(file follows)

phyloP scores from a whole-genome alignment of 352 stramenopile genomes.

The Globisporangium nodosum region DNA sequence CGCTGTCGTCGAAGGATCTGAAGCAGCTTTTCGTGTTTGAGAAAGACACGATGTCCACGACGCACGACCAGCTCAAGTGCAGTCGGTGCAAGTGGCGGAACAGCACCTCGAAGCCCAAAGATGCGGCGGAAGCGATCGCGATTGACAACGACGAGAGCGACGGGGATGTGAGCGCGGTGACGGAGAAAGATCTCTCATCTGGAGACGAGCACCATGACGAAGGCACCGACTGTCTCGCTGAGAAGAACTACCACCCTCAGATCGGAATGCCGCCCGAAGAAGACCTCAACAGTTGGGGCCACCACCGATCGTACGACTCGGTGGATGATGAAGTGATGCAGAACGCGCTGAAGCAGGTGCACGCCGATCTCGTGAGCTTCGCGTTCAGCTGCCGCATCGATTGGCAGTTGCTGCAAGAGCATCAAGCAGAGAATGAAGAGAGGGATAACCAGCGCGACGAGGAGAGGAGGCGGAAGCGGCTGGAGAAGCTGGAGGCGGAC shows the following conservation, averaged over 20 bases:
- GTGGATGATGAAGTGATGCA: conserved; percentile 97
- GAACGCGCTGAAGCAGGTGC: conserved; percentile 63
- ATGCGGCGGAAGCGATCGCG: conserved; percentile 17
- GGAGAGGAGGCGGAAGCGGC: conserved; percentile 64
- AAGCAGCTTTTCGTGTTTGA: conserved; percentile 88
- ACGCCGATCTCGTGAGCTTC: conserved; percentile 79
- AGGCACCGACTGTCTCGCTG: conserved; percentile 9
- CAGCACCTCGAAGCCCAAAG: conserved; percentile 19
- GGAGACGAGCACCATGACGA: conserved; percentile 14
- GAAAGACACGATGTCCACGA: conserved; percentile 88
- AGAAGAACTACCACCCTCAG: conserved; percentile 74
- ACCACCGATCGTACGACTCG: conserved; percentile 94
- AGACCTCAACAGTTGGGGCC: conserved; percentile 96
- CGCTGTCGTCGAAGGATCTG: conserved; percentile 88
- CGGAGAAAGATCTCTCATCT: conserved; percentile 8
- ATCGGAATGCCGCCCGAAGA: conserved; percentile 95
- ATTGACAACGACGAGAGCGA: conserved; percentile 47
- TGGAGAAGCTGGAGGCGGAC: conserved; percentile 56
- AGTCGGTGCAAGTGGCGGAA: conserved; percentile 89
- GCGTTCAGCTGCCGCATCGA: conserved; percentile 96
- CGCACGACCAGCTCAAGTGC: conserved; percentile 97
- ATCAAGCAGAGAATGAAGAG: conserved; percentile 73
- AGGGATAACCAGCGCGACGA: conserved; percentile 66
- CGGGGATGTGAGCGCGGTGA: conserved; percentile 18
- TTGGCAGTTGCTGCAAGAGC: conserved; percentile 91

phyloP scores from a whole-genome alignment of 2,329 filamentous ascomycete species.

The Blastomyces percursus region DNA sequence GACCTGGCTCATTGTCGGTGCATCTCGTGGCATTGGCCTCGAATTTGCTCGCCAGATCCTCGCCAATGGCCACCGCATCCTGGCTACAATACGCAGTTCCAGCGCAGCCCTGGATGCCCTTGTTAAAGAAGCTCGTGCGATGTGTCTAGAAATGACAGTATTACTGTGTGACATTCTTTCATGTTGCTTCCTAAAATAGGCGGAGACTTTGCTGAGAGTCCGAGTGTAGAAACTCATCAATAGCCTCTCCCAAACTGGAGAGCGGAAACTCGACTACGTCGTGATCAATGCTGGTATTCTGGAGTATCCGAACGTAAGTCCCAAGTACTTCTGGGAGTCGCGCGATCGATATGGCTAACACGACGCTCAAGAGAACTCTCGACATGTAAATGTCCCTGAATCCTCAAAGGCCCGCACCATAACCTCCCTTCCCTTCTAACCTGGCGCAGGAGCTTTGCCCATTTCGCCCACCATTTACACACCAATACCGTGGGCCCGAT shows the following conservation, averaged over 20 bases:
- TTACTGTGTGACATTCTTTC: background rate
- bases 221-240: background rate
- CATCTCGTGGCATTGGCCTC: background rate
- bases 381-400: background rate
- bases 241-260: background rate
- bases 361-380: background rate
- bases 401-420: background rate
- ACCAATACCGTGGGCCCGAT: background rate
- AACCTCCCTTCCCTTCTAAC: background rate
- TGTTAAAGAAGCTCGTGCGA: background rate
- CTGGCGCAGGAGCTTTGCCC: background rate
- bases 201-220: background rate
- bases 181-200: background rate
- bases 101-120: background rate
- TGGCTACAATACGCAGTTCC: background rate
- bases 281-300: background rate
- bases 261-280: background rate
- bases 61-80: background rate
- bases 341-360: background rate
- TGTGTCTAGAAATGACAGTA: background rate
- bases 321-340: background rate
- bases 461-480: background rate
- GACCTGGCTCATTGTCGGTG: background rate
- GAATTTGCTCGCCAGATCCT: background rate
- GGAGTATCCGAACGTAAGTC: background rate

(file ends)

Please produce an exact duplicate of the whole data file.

phyloP scores from a whole-genome alignment of 352 stramenopile genomes.

The Globisporangium nodosum region DNA sequence CGCTGTCGTCGAAGGATCTGAAGCAGCTTTTCGTGTTTGAGAAAGACACGATGTCCACGACGCACGACCAGCTCAAGTGCAGTCGGTGCAAGTGGCGGAACAGCACCTCGAAGCCCAAAGATGCGGCGGAAGCGATCGCGATTGACAACGACGAGAGCGACGGGGATGTGAGCGCGGTGACGGAGAAAGATCTCTCATCTGGAGACGAGCACCATGACGAAGGCACCGACTGTCTCGCTGAGAAGAACTACCACCCTCAGATCGGAATGCCGCCCGAAGAAGACCTCAACAGTTGGGGCCACCACCGATCGTACGACTCGGTGGATGATGAAGTGATGCAGAACGCGCTGAAGCAGGTGCACGCCGATCTCGTGAGCTTCGCGTTCAGCTGCCGCATCGATTGGCAGTTGCTGCAAGAGCATCAAGCAGAGAATGAAGAGAGGGATAACCAGCGCGACGAGGAGAGGAGGCGGAAGCGGCTGGAGAAGCTGGAGGCGGAC shows the following conservation, averaged over 20 bases:
- GTGGATGATGAAGTGATGCA: conserved; percentile 97
- GAACGCGCTGAAGCAGGTGC: conserved; percentile 63
- ATGCGGCGGAAGCGATCGCG: conserved; percentile 17
- GGAGAGGAGGCGGAAGCGGC: conserved; percentile 64
- AAGCAGCTTTTCGTGTTTGA: conserved; percentile 88
- ACGCCGATCTCGTGAGCTTC: conserved; percentile 79
- AGGCACCGACTGTCTCGCTG: conserved; percentile 9
- CAGCACCTCGAAGCCCAAAG: conserved; percentile 19
- GGAGACGAGCACCATGACGA: conserved; percentile 14
- GAAAGACACGATGTCCACGA: conserved; percentile 88
- AGAAGAACTACCACCCTCAG: conserved; percentile 74
- ACCACCGATCGTACGACTCG: conserved; percentile 94
- AGACCTCAACAGTTGGGGCC: conserved; percentile 96
- CGCTGTCGTCGAAGGATCTG: conserved; percentile 88
- CGGAGAAAGATCTCTCATCT: conserved; percentile 8
- ATCGGAATGCCGCCCGAAGA: conserved; percentile 95
- ATTGACAACGACGAGAGCGA: conserved; percentile 47
- TGGAGAAGCTGGAGGCGGAC: conserved; percentile 56
- AGTCGGTGCAAGTGGCGGAA: conserved; percentile 89
- GCGTTCAGCTGCCGCATCGA: conserved; percentile 96
- CGCACGACCAGCTCAAGTGC: conserved; percentile 97
- ATCAAGCAGAGAATGAAGAG: conserved; percentile 73
- AGGGATAACCAGCGCGACGA: conserved; percentile 66
- CGGGGATGTGAGCGCGGTGA: conserved; percentile 18
- TTGGCAGTTGCTGCAAGAGC: conserved; percentile 91

phyloP scores from a whole-genome alignment of 2,329 filamentous ascomycete species.

The Blastomyces percursus region DNA sequence GACCTGGCTCATTGTCGGTGCATCTCGTGGCATTGGCCTCGAATTTGCTCGCCAGATCCTCGCCAATGGCCACCGCATCCTGGCTACAATACGCAGTTCCAGCGCAGCCCTGGATGCCCTTGTTAAAGAAGCTCGTGCGATGTGTCTAGAAATGACAGTATTACTGTGTGACATTCTTTCATGTTGCTTCCTAAAATAGGCGGAGACTTTGCTGAGAGTCCGAGTGTAGAAACTCATCAATAGCCTCTCCCAAACTGGAGAGCGGAAACTCGACTACGTCGTGATCAATGCTGGTATTCTGGAGTATCCGAACGTAAGTCCCAAGTACTTCTGGGAGTCGCGCGATCGATATGGCTAACACGACGCTCAAGAGAACTCTCGACATGTAAATGTCCCTGAATCCTCAAAGGCCCGCACCATAACCTCCCTTCCCTTCTAACCTGGCGCAGGAGCTTTGCCCATTTCGCCCACCATTTACACACCAATACCGTGGGCCCGAT shows the following conservation, averaged over 20 bases:
- TTACTGTGTGACATTCTTTC: background rate
- bases 221-240: background rate
- CATCTCGTGGCATTGGCCTC: background rate
- bases 381-400: background rate
- bases 241-260: background rate
- bases 361-380: background rate
- bases 401-420: background rate
- ACCAATACCGTGGGCCCGAT: background rate
- AACCTCCCTTCCCTTCTAAC: background rate
- TGTTAAAGAAGCTCGTGCGA: background rate
- CTGGCGCAGGAGCTTTGCCC: background rate
- bases 201-220: background rate
- bases 181-200: background rate
- bases 101-120: background rate
- TGGCTACAATACGCAGTTCC: background rate
- bases 281-300: background rate
- bases 261-280: background rate
- bases 61-80: background rate
- bases 341-360: background rate
- TGTGTCTAGAAATGACAGTA: background rate
- bases 321-340: background rate
- bases 461-480: background rate
- GACCTGGCTCATTGTCGGTG: background rate
- GAATTTGCTCGCCAGATCCT: background rate
- GGAGTATCCGAACGTAAGTC: background rate